Mental Health · Personal Development · Relationships

Rest

He sleeps in bed as I stay up writing. I can feel my stomach churning over the familiarity of it. Wondering if curling up on the floor and sobbing is what’s next. This is too much like it used to be. But I can catch myself on the edge of it now. Talk myself back down gently. Coax back in the breathing. Anxiety that is bubbling purely out of habit. A reminder that I’ve been scared of showing myself for so long that I don’t remember what it’s like to be seen. Held. And he rubs my head and tells me he doesn’t want my feelings to be ignored for his comfort. He wants me to speak honestly. Radically. Tells me my hurt is never an inconvenience. He asks if I need him and I finally have the nerve to say, “Yes. Please.”

Nadine tells me it’s okay to not know how to be okay. That this, as with everything, takes practice. I learned how to be broken. Became exceptionally good at thinking I needed fixing. That I was secretly unlovable and it was only a matter of time before everyone figured that out. Before those I cared about truly saw me and exited my life accordingly. A lifetime devoted to perpetuating the idea that other people somehow know what they’re doing and that I am doing this all wrong.

Close to midnight a stranger from the Internet parks in front of my duplex. I usher her inside and give her the tour of my new apartment. Pour a glass of water for each of us and go sit on the patio. The warm night air clinging to our shoulders and shrinking the space between us. We live in different worlds. Separated by years and lives of doing it all different. But in this city, on this day we both just needed someone to sit and talk with. Human interaction. A hug. Someone to laugh with about how ridiculous it is that life is so hard to live. A reminder that none of us do this uniquely. That none of us do this alone.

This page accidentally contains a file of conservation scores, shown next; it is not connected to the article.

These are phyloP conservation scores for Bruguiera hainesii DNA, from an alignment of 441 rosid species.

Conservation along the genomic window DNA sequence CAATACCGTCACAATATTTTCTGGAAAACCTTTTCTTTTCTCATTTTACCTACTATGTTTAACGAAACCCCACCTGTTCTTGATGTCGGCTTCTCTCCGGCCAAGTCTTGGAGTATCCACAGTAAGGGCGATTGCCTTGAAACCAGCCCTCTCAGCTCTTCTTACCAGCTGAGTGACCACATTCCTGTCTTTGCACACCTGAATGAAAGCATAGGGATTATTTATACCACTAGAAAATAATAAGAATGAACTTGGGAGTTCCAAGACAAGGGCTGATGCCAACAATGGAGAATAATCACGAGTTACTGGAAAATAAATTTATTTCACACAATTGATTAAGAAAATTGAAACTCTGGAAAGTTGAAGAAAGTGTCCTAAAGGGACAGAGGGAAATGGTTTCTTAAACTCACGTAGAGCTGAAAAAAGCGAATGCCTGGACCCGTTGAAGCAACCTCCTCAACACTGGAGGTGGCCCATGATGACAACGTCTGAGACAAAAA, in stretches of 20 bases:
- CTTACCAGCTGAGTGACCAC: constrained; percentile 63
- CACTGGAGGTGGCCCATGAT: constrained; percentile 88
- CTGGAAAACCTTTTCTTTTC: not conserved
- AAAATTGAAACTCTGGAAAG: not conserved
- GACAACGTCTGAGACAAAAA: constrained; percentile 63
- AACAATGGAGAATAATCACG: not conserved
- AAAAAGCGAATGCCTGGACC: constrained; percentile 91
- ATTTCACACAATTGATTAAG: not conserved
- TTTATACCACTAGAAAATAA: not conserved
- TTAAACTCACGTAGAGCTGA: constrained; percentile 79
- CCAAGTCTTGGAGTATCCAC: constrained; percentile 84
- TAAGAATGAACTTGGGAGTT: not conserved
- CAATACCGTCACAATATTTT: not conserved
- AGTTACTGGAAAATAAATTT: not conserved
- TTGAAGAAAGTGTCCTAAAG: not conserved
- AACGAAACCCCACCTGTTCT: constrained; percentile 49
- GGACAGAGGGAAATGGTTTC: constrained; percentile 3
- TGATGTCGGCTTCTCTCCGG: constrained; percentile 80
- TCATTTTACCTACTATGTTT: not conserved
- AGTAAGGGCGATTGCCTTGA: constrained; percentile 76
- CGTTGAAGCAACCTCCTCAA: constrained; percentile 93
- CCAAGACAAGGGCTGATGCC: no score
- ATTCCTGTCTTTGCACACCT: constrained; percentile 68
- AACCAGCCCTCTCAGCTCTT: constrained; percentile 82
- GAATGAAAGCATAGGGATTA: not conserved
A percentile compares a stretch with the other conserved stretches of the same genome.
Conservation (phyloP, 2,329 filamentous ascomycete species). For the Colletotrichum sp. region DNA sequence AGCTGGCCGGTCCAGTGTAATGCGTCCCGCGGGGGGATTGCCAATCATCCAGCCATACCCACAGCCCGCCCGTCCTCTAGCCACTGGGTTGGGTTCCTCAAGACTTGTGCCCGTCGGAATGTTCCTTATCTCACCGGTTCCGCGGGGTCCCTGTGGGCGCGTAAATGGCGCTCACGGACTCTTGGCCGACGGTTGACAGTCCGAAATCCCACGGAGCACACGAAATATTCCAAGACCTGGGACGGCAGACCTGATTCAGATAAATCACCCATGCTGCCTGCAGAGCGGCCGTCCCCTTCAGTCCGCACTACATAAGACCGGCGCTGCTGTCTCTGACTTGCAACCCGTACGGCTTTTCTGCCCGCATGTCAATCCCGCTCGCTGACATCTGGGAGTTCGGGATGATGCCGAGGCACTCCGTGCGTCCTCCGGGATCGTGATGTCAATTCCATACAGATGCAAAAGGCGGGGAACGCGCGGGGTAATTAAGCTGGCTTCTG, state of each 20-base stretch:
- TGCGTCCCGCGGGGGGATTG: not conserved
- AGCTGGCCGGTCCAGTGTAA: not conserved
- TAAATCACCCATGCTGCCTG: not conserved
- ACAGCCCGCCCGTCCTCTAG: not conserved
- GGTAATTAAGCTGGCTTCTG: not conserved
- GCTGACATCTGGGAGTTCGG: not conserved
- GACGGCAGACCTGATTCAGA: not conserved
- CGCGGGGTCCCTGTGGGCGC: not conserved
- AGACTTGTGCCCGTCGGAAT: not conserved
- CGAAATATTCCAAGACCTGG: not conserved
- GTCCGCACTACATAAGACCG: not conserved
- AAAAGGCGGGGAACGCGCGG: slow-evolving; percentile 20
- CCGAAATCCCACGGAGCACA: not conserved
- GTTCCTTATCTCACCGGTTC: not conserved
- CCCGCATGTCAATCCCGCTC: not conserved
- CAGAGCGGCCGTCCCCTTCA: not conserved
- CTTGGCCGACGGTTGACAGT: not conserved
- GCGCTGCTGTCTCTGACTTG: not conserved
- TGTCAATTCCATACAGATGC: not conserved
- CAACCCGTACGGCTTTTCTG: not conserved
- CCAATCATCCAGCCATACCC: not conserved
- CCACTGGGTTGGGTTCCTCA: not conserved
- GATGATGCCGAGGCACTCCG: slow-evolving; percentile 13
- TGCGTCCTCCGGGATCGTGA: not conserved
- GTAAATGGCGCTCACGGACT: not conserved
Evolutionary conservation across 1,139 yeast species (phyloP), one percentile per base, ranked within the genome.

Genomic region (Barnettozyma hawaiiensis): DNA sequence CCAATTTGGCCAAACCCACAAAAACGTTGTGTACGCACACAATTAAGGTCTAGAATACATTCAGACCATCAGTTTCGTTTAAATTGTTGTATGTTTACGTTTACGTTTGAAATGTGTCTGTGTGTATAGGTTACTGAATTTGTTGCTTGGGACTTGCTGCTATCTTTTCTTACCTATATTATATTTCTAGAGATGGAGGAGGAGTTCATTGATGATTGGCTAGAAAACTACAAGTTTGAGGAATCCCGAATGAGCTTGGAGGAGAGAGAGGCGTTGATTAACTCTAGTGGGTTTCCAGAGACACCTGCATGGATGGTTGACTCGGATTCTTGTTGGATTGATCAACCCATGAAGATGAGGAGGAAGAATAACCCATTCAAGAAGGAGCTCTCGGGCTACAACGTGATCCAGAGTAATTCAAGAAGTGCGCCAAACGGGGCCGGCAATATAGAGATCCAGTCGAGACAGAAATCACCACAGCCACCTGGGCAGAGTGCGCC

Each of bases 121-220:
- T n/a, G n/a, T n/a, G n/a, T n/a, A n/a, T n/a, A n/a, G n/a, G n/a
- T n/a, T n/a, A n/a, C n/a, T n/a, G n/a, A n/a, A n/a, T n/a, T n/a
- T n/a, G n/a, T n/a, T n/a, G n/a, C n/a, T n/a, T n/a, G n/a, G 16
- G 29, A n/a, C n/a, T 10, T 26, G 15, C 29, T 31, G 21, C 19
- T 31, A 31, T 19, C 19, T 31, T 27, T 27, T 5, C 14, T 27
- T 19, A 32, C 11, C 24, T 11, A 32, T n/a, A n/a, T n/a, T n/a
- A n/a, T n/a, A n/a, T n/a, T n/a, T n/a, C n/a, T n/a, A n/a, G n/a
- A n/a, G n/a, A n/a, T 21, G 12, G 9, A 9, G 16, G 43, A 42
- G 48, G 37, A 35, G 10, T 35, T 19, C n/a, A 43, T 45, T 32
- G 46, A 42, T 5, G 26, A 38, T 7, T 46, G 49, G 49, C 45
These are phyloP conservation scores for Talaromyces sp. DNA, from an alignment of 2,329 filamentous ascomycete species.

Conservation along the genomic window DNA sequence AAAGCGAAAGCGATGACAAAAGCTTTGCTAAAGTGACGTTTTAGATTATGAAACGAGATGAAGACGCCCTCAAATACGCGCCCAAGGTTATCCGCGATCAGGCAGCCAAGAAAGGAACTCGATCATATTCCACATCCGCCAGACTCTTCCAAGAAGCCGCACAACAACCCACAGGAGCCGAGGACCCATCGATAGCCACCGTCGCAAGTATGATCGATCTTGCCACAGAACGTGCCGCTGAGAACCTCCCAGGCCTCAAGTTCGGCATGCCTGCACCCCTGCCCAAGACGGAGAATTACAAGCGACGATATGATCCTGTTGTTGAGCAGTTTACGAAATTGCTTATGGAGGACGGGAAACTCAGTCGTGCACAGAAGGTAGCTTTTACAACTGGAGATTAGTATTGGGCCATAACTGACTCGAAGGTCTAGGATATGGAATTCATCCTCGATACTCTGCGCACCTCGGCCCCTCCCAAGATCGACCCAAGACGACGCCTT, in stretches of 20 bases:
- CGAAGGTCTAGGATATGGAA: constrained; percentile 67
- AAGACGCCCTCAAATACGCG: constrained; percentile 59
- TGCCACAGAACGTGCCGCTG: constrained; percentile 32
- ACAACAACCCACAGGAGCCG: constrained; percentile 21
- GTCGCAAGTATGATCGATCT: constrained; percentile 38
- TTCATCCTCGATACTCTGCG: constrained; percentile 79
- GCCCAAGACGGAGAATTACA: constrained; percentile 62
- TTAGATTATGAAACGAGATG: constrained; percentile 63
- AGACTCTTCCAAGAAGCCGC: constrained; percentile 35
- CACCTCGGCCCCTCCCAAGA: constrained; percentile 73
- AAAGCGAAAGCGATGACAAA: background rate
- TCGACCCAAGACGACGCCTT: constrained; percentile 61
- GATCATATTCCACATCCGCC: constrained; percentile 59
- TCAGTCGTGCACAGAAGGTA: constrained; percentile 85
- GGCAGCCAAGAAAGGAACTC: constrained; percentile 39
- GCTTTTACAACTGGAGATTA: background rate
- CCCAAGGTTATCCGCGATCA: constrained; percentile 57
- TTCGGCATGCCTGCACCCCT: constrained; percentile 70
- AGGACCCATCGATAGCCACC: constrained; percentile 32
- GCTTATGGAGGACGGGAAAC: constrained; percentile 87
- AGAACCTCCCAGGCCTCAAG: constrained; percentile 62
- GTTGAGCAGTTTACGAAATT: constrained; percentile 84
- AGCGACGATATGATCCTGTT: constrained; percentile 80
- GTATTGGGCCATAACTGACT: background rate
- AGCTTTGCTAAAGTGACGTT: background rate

At lunch days later a friend I managed to keep after the divorce asks me if he can tell me a secret. “None of us know what we’re doing. There is no right way to live.” And we talk about how we fumble along and find good people to share it with.

That night I whisper into Andrew’s chest that I’m afraid I’m going to make the same mistakes I made before. That I will get wrapped up in feeling like I’m not enough and eventually exhaust him. Tell him I’m afraid I’ll need more than he can give and he’ll start to feel helpless. I replay every relationship I’ve ever been in. I relive my entire marriage in an instant. But he does not flinch. Just pulls me close and says, “I’m not going to let that happen.” And bit by bit I start to believe him. And bit by bit I start to see myself as the people around me see me. And bit by bit life turns back into an adventure rather than only misery.

Photo courtesy of Samuel Zeller.

Relationships

Hunger

"Organic Onions" © Susy Morris, 2009. CC BY-NC 2.0.
Organic Onions” © Susy Morris, 2009. CC BY-NC 2.0.
I spent the morning handing out produce at a food bank downtown. Wrapped up in scarves and gloves we curved up our mouths at hundreds, making eye contact and conversation. “Just be warm and welcoming,” our volunteer coordinator told us. What that really means is, “Just acknowledge their humanity.”

Hungry. Not just their bellies. They want someone to see them. Someone to let them know that they’re noticed. They matter. They’re still worthy human beings.

Never in my life have I wondered where my next meal would come from. There were weeks when every meal was Top Ramen and cigarettes, but the meals always existed. I always had the luxury of being more concerned with my monthly booze budget. I made the decision to focus on getting high or drunk over getting fed, but always got fed anyway. I’m thankful for that. But I know the other kind of hunger. The kind Bruce Springsteen sings about. The one that volunteers and donation centers can’t combat. Continue reading →